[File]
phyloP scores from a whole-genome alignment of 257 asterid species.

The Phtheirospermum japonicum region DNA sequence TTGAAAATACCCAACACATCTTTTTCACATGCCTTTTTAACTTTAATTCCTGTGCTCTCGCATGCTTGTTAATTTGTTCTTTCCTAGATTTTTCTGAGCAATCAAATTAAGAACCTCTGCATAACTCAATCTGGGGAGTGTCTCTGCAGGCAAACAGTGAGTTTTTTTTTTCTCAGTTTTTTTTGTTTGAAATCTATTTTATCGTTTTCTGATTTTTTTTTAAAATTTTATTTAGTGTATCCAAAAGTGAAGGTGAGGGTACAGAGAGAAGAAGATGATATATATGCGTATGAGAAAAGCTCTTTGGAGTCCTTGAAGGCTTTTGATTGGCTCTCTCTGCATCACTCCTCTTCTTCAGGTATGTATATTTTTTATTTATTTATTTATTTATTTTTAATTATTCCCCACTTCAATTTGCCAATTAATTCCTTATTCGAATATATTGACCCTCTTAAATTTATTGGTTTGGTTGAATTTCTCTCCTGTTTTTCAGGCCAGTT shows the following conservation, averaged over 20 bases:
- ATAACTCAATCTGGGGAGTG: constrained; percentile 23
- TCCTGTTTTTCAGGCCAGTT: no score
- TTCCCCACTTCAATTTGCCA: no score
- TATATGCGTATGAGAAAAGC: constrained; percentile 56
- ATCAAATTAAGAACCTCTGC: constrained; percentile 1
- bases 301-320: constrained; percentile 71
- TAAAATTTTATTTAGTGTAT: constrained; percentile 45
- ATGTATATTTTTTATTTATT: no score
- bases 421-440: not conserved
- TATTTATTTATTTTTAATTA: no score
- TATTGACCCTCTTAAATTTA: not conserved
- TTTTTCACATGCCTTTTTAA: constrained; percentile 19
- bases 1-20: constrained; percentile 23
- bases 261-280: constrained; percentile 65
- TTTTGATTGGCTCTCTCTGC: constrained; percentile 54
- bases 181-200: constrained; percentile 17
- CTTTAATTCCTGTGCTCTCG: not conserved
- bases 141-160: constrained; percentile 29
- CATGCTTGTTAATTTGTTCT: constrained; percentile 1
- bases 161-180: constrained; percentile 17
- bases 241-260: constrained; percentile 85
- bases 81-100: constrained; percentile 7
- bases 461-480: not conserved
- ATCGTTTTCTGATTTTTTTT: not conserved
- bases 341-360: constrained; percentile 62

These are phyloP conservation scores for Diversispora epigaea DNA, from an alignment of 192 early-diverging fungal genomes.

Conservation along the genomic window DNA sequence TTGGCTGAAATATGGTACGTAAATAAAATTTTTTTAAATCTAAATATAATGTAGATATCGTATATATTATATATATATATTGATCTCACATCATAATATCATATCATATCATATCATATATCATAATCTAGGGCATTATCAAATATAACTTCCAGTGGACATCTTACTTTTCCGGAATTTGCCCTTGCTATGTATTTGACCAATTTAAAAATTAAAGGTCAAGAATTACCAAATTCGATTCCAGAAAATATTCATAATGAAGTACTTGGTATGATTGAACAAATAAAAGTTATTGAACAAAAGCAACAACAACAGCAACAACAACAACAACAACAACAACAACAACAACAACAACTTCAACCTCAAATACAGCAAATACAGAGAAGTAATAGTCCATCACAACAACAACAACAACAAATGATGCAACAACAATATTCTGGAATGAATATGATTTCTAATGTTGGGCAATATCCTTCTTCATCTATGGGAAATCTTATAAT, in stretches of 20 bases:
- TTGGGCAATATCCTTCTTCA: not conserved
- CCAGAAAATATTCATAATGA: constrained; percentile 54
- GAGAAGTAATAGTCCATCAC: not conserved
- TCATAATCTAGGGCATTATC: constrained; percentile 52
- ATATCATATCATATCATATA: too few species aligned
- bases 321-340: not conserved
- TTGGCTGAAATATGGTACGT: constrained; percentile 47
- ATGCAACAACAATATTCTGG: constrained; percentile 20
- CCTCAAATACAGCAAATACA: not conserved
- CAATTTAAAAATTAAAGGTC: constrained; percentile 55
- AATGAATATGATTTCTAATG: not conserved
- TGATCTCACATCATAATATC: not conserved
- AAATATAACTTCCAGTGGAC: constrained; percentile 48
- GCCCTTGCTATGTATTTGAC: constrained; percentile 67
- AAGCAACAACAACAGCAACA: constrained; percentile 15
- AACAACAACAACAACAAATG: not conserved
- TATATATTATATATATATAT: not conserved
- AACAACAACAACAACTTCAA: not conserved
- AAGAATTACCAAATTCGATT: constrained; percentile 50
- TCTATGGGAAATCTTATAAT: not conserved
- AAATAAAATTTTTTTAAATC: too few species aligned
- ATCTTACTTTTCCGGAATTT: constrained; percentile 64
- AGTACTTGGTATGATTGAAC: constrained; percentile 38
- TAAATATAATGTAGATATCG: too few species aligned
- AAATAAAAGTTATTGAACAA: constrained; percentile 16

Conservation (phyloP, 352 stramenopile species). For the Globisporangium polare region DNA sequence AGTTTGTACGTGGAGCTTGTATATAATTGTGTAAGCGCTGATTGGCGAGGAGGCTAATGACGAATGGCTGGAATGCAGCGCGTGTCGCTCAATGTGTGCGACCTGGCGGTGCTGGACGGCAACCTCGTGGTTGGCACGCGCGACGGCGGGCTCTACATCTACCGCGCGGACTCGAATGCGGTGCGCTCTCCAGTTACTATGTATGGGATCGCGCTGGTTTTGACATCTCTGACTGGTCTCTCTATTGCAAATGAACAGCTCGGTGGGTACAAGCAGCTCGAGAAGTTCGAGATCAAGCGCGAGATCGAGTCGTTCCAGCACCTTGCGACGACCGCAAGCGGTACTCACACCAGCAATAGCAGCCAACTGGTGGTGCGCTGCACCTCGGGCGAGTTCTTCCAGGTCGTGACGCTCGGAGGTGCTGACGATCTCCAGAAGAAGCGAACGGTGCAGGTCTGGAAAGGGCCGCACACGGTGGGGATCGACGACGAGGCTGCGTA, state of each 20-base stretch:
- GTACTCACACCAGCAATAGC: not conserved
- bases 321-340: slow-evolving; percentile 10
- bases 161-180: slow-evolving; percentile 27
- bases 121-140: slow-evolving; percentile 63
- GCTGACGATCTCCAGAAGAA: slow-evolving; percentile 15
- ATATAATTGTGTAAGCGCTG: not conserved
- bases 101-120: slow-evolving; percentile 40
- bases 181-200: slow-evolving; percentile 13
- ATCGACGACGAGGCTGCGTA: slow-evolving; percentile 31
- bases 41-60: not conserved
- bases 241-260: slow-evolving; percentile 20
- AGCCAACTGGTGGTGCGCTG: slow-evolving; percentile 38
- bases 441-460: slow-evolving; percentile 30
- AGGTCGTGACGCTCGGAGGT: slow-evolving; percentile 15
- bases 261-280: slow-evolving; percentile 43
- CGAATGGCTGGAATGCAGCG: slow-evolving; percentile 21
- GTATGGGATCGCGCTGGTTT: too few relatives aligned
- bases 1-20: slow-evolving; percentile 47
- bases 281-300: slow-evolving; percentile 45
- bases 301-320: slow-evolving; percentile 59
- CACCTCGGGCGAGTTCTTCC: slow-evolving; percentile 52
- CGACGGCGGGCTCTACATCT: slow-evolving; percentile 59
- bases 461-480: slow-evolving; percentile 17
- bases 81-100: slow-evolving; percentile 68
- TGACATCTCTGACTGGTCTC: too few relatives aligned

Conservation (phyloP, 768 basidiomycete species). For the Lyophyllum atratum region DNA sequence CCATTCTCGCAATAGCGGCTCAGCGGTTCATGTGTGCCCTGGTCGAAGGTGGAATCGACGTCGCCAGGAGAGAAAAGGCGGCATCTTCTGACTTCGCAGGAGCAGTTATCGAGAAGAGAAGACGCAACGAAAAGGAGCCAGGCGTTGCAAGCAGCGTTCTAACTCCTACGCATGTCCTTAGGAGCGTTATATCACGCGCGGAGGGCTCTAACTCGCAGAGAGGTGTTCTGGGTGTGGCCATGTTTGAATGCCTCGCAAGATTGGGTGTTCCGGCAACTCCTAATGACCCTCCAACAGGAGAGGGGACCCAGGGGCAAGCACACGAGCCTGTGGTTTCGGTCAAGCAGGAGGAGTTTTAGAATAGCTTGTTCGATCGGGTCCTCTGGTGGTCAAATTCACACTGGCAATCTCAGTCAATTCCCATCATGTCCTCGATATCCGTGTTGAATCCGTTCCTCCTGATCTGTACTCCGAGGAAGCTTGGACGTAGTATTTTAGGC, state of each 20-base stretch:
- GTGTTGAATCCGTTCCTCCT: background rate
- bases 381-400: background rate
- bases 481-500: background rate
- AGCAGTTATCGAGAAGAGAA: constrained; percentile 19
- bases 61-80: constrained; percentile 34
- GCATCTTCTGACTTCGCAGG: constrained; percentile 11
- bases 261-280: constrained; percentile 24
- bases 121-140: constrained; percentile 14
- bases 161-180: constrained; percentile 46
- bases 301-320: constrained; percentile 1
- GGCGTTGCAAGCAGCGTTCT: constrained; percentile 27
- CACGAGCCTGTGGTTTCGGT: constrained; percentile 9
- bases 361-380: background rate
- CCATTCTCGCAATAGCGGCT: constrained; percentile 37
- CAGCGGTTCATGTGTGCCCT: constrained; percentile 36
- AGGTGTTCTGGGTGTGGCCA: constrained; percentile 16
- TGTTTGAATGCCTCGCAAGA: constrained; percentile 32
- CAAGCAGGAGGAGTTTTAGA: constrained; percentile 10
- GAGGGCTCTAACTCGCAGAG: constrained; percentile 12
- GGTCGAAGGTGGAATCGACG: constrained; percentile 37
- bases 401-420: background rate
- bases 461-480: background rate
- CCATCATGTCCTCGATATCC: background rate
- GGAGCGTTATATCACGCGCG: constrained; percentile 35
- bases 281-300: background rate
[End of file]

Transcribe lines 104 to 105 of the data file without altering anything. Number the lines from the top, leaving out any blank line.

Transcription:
- CCATCATGTCCTCGATATCC: background rate
- GGAGCGTTATATCACGCGCG: constrained; percentile 35